Boosie Badazz has come a long way since his humble trap beginnings as “Lil’ Boosie”. Although he has experienced his share of success in the rap game, he’s also had a multitude of problems with the law which led to him being incarcerated for five years in the Louisiana State Penitentiary. You can Google those incidents if you’d like, because we’re going to focus on the evolution of the man and his music. His time behind bars, compounded by the time away from his family has molded his morals as well as his principles. He has now become a reflection of what the streets need; a spokesperson who has seen it all, but overall sees the bigger picture now. He’s now taking the OG position, putting others on to game since he’s witnessed and experienced heaven and hell. He’s been planning his comeback since he was released from prison early March 2014, and his first offering to the rap game since being incarcerated is a solid one. No, this isn’t like that instance when Mase came back as a pastor, only to revert to “Murda Ma$e”. You can tell that Boosie has gotten his mind as well as his principles in order and is ready to continue his career on the correct path. The quality of music on this album truly reflects this notion. Though his subject matter and intent has changed, we still get the same signature Boosie sound throughout the project.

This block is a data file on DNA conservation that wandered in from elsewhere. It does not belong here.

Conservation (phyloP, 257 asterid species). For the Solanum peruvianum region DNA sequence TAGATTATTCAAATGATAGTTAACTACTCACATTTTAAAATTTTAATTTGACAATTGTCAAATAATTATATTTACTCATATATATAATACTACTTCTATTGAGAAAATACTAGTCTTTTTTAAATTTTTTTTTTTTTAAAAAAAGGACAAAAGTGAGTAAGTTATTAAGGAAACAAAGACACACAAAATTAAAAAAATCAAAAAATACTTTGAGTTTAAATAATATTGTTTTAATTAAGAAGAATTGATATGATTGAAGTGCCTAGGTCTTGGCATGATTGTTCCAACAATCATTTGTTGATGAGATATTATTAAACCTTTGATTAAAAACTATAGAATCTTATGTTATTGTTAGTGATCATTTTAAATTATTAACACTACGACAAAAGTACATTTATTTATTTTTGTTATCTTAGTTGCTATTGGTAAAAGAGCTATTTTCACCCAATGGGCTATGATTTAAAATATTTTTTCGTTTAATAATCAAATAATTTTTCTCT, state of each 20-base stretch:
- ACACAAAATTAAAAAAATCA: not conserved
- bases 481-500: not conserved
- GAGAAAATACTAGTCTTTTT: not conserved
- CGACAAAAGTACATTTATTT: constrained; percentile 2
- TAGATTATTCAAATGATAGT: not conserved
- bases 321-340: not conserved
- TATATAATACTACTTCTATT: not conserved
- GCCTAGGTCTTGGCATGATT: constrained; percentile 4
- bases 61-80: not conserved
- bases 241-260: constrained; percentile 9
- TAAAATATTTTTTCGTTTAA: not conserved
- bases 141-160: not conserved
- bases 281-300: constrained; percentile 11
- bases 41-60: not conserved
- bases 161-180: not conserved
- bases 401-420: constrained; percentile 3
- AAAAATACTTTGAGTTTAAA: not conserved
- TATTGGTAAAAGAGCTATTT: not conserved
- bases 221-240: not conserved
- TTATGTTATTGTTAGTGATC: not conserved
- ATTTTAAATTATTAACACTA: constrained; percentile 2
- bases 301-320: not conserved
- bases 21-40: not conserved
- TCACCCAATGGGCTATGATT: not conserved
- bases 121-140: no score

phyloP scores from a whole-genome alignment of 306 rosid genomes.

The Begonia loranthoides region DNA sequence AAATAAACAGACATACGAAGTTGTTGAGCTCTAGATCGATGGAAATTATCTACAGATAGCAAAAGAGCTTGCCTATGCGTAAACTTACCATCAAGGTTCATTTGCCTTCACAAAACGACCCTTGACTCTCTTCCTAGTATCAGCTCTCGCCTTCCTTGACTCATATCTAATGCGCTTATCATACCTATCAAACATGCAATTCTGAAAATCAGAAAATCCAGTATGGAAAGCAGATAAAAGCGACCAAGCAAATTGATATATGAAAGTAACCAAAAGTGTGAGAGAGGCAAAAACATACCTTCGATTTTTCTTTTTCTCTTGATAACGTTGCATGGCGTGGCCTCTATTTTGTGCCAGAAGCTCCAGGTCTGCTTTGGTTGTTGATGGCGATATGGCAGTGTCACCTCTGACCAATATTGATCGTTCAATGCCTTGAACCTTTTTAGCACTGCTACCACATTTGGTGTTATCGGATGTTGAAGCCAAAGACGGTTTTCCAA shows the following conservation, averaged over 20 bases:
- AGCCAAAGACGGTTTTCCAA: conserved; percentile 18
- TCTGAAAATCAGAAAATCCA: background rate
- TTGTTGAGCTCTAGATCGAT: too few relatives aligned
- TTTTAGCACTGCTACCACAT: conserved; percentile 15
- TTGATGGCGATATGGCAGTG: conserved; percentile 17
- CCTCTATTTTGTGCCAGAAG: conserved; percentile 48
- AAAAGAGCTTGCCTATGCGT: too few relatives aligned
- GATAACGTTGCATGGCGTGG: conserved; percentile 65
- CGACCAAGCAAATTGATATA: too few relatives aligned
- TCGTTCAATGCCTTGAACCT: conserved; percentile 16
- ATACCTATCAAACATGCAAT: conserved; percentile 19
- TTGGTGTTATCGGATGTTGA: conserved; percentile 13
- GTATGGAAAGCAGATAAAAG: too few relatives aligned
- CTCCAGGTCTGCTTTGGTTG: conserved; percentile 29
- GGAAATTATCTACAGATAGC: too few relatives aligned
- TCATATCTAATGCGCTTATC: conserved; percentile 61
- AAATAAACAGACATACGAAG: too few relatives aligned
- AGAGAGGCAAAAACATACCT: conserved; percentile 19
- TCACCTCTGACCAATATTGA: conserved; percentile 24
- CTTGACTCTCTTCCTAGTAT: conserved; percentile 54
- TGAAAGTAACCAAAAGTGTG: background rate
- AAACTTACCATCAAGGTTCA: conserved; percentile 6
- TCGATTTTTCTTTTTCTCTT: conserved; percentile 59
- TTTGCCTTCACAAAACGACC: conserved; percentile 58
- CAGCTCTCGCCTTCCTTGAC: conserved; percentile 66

In 2013, while still in prison, Boosie stated that he refers to his music as “reality rap” and that phrase perfectly sums up what he offers on Touchdown to Cause Hell. The intro to the album is very aggressive and will induce the “ugly face” as soon as you hear it. The drums, sample, piano keys, bassline, and his machine gun flow make it a memorable one.
The next two songs dive into Boosie’s psyche on a more serious note. “Windows Of My Eyes” is a reflection on the life he’s leading while locked in his jail cell. He’s reflecting on all the things that are going on in the world while he’s stuck in a box. He’s getting older, missing his family, and people are also assassinating his character. He states, “I’m mad for being Boosie, so sad my eyes hurt/ Only way the sun shine, I get out the rain first.” He understands that in order to live the life he wants to as a free man, he has to pay his dues and serve his time first. “Mercy On My Soul” is a hood sermon preached to us by Boosie and Jeezy with the harmonization of Akelee, which sets a tranquil tone. The chemistry that has been built between Jeezy and Boosie is irrefutable, and the two take off from where they left on “Beez Like” off Jeezy’s album Seen It All: The Autobiography. This song is another reflection piece where each MC questions the decisions they made in their past as they speak about the hard times they went through in retrospect to their current position.